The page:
Off to Wyoming and Montana in June to photograph wild horses at the top of Pryor Mountain and in the Pilot Butte area in Green River.
It was another great Wyoming marathon. I drove just under 2000 miles, as I crisscrossed Wyoming from Douglas in the Powder River Basin, where I photographed coal trains,
to Lovell in the north for Pryor Mountain, through Cody for the rodeo,
and Grand Teton,
and on to Green River in the south. Surrounded by monumental buttes -- this is my hotel --
Green River has not only the wild horses but the unique trona trains in the train yard
and on the rugged Peru Hill. Trona, or soda ash, is mined almost exclusively in Green River Wyoming.
In nearby James Town I found this striking, derelict Sinclair Gas Station.
And then there were the horses.
Pryor Mountain: Not easily accessible, the top of Pryor Mountain simply cannot be reached in a car or SUV. Only a high clearance, 4-wheel drive vehicle with damned good tires can make this trip. To drive the 12½ miles took 2½ hours, over the Burnt Timber Canyon Road, an unpaved series of boulders and ditches that left me quite queasy by the time we reached the top.
But what a sight. The scrub and sage brush of the ride up gave way to a rolling plain of grass and wild flowers at the top, with the expansive vista of mountains and prairie far below in the distance.
I had planned for June when the wild flowers would be in bloom, and hoped there would still be some snow. Indeed there was: the last two patches of snow, at the very top, which the day before had been one bigger patch, according to my very friendly and accommodating guide, Steve Ceroni. Another couple of days and all traces of snow would be gone.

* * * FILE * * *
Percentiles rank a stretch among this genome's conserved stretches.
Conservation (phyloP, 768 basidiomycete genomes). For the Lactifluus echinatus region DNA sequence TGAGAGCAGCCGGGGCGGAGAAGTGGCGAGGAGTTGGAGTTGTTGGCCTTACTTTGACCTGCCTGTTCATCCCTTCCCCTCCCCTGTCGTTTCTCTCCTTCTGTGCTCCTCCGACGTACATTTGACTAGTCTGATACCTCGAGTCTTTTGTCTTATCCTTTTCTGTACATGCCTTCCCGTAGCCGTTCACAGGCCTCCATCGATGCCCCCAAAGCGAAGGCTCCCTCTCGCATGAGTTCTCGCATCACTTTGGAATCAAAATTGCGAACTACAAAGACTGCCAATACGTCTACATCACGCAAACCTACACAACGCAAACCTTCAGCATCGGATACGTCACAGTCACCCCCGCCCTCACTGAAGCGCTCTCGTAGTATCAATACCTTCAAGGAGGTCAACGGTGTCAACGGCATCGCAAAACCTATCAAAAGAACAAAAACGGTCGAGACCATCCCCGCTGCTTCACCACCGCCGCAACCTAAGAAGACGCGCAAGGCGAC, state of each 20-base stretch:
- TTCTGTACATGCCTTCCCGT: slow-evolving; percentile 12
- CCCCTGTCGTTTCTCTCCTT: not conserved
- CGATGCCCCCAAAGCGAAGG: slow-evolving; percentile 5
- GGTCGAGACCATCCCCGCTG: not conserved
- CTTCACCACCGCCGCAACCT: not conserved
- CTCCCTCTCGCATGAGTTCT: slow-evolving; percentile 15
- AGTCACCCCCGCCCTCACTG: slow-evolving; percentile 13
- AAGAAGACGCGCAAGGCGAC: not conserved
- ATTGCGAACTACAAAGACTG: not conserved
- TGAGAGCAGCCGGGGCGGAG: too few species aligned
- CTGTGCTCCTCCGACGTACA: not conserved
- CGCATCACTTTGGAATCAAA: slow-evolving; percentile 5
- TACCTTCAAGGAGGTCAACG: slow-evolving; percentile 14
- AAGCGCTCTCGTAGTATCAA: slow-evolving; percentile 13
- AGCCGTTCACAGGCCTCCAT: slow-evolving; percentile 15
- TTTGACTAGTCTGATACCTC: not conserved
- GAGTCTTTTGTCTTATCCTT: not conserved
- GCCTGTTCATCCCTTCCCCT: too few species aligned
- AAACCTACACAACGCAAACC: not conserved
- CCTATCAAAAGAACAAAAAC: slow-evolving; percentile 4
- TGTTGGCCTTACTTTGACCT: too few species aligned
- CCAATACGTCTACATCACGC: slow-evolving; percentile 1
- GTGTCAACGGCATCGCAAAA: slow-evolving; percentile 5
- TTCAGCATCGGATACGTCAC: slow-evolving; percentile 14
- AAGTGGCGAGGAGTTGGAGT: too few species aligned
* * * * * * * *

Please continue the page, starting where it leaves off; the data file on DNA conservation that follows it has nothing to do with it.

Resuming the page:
All around us were close to 100 mustangs. When we first arrived, many of them were clustered in the snow, both to drink and to avoid the annoying nose flies, according to Steve. At times, as the horses moved about, we could not back off fast enough to keep from being within several feet of them. At one point, as we scrambled to the other side of a boulder as a stallion led his mares in our direction, I left my second camera behind in the haste. The stallion stopped to take a close look at us across the boulder,
and then considered the camera before deciding he did not want it.
Steve’s wife had prepared us a very tasty tailgate dinner, which the two of us ate before setting up for the sunset. The drive down the mountain in the dark from 10:00 to well after midnight was an adventure in itself. All in all, truly an amazing experience in a breathtakingly beautiful setting.
Green River: An entirely different world. With Rich Nobles, an entertaining source of local lore, and a shrewd guide to finding the horses, in an old Austrian Army vehicle that slowed down only for the worst of the ruts and ditches,
off road, careening over the 2-tracks in the vast flat sage brush and dust of the southern Wyoming desert. With the imposing Pilot Butte in the distance, the two of us saw not another person. Unlike the fairly restricted space of Pryor Mountain, here the horses roamed over an immense area, with no boundaries.
We drove over 80 miles, bumping over some barely passable tracks, searching for different groups of horses. In the end, every bit of clothing and equipment was coated with thick dust, but what a great adventure.
See my gallery of Pryor Mountain and Green River wild horse photos here